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This book considers how judicial review can be improved to strike the appropriate balance between legislative and judicial power.



Supreme Democracy

Supreme Democracy Author Richard Davis
ISBN-10 9780190656966
Release 2017
Pages 272
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"In Supreme Court Nominations in an Age of Democracy, Richard Davis, an eminent scholar of American politics and the courts, traces the history of nominations from the early republic to the present, focusing in particular on how changes in the process have affected the two central institutions involved: the presidency and the Senate. He breaks the process down into its components and examines them one by one: the presidential nomination stage, the confirmation management process, the role of the Senate Judiciary Committee, and the increasing involvement over time of interest groups, television networks, Internet commentators, and-more broadly-public opinion. From there, Davis analyzes how the transformation of the process in recent years has affected both the Senate and the presidency. As a consequence of these changes, the Senate has seen its internal procedures and rules change. It has also affected relations between the two parties within the institution, and reshaped how Senators' interact with constituents. The presidency has transformed, as well. The infrastructure for advancing confirmations has grown enormously, and the president puts far more effort into winning over public opinion than in the past. Needless to say, the relationship between the Senate and presidency has changed too, and in a more acrimonious direction. Partly because of Davis' focus on how institutions evolve over time, this will stand as an authoritative analysis of the Supreme Court nomination process from the founding era to the present"--



FDR and Chief Justice Hughes

FDR and Chief Justice Hughes Author James F. Simon
ISBN-10 9781416578895
Release 2012-02-07
Pages 480
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By the author of acclaimed books on the bitter clashes between Jefferson and Chief Justice Marshall on the shaping of the nation’s constitutional future, and between Lincoln and Chief Justice Taney over slavery, secession, and the presidential war powers. Roosevelt and Chief Justice Hughes's fight over the New Deal was the most critical struggle between an American president and a chief justice in the twentieth century. The confrontation threatened the New Deal in the middle of the nation’s worst depression. The activist president bombarded the Democratic Congress with a fusillade of legislative remedies that shut down insolvent banks, regulated stocks, imposed industrial codes, rationed agricultural production, and employed a quarter million young men in the Civilian Conservation Corps. But the legislation faced constitutional challenges by a conservative bloc on the Court determined to undercut the president. Chief Justice Hughes often joined the Court’s conservatives to strike down major New Deal legislation. Frustrated, FDR proposed a Court-packing plan. His true purpose was to undermine the ability of the life-tenured Justices to thwart his popular mandate. Hughes proved more than a match for Roosevelt in the ensuing battle. In grudging admiration for Hughes, FDR said that the Chief Justice was the best politician in the country. Despite the defeat of his plan, Roosevelt never lost his confidence and, like Hughes, never ceded leadership. He outmaneuvered isolationist senators, many of whom had opposed his Court-packing plan, to expedite aid to Great Britain as the Allies hovered on the brink of defeat. He then led his country through World War II.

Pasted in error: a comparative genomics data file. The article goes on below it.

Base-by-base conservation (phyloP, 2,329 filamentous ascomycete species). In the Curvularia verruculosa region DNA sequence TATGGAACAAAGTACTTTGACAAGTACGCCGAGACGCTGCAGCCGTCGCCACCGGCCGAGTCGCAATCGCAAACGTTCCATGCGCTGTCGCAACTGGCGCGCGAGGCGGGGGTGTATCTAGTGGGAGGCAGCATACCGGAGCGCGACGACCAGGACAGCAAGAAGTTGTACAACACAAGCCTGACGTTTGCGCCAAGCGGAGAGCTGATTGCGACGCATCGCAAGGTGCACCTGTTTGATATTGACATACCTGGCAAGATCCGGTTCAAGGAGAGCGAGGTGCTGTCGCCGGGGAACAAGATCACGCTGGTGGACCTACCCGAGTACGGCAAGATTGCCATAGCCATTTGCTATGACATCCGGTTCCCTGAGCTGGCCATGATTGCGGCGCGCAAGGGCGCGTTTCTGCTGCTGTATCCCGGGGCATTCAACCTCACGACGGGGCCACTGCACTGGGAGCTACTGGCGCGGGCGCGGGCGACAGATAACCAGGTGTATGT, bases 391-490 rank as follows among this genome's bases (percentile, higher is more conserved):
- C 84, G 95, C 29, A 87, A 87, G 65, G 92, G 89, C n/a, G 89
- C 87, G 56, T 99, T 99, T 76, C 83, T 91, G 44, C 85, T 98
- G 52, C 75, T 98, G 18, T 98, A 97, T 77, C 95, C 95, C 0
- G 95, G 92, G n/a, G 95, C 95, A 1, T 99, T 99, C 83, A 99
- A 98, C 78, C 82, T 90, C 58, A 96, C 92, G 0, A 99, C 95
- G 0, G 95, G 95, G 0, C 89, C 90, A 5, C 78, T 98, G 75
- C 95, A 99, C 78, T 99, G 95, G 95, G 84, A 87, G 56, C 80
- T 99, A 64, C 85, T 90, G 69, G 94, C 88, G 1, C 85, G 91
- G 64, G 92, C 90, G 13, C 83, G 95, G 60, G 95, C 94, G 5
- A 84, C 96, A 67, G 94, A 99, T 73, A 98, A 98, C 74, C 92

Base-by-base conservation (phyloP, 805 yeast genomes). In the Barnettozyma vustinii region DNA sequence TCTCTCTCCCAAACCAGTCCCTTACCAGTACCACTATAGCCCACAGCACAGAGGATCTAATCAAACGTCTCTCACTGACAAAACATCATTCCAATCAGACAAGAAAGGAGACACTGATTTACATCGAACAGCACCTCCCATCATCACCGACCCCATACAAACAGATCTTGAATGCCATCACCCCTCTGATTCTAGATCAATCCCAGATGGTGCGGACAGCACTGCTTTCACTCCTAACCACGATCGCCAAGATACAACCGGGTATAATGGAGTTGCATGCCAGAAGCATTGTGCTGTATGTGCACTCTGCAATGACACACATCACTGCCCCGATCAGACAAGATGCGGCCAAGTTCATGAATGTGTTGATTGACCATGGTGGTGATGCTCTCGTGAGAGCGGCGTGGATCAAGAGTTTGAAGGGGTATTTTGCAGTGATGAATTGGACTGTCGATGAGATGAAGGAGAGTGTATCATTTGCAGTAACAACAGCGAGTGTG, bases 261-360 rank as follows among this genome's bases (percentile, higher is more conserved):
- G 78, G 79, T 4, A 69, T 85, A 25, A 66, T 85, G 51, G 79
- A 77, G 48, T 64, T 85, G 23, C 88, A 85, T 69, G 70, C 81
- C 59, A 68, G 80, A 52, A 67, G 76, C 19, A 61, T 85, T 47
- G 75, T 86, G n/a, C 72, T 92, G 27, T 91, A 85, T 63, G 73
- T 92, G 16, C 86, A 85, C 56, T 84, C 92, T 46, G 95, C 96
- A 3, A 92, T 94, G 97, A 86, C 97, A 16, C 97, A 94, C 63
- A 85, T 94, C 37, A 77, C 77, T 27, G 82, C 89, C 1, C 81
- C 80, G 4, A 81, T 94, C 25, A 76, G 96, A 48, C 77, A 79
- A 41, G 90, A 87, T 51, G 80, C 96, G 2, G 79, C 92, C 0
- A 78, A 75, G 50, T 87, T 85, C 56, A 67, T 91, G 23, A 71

Judicious Choices

Judicious Choices Author Mark Silverstein
ISBN-10 0393930440
Release 2007
Pages 246
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Traces the increasing contentiousness and publicity surrounding the confirmation of nominees to the Supreme Court and argues that such changes are the result of trends in the political process, the expansion of judicial power, and changes in the Senate.



Reforming the Court

Reforming the Court Author Roger C. Cramton
ISBN-10 STANFORD:36105063832849
Release 2006
Pages 505
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The Supreme Court today exercises power over the lives of citizens that, in important respects, exceeds that of other branches of the federal government. Life-tenured justices wield this enormous power for two or three decades and the only process that provides some accountability to the people occurs as new appointments regenerate the Court. Because justices now serve so long, that process occurs only rarely and irregularly and may be affected by a justice's desire to have a successor appointed by a like-minded president. Some presidents have great influence on the Court's future decisions by the happenstance that they receive three or more appointments; other presidents have little or no influence because no vacancies arise during their terms. This collection of essays by eminent legal scholars provides a comprehensive, balanced, and compelling examination of a largely neglected, but very important, subject. What are the harmful consequences of the lengthening tenure of Supreme Court justices? Do those consequences suggest that reform is necessary or desirable? Can the problem be remedied by congressional enactments or is a constitutional amendment required?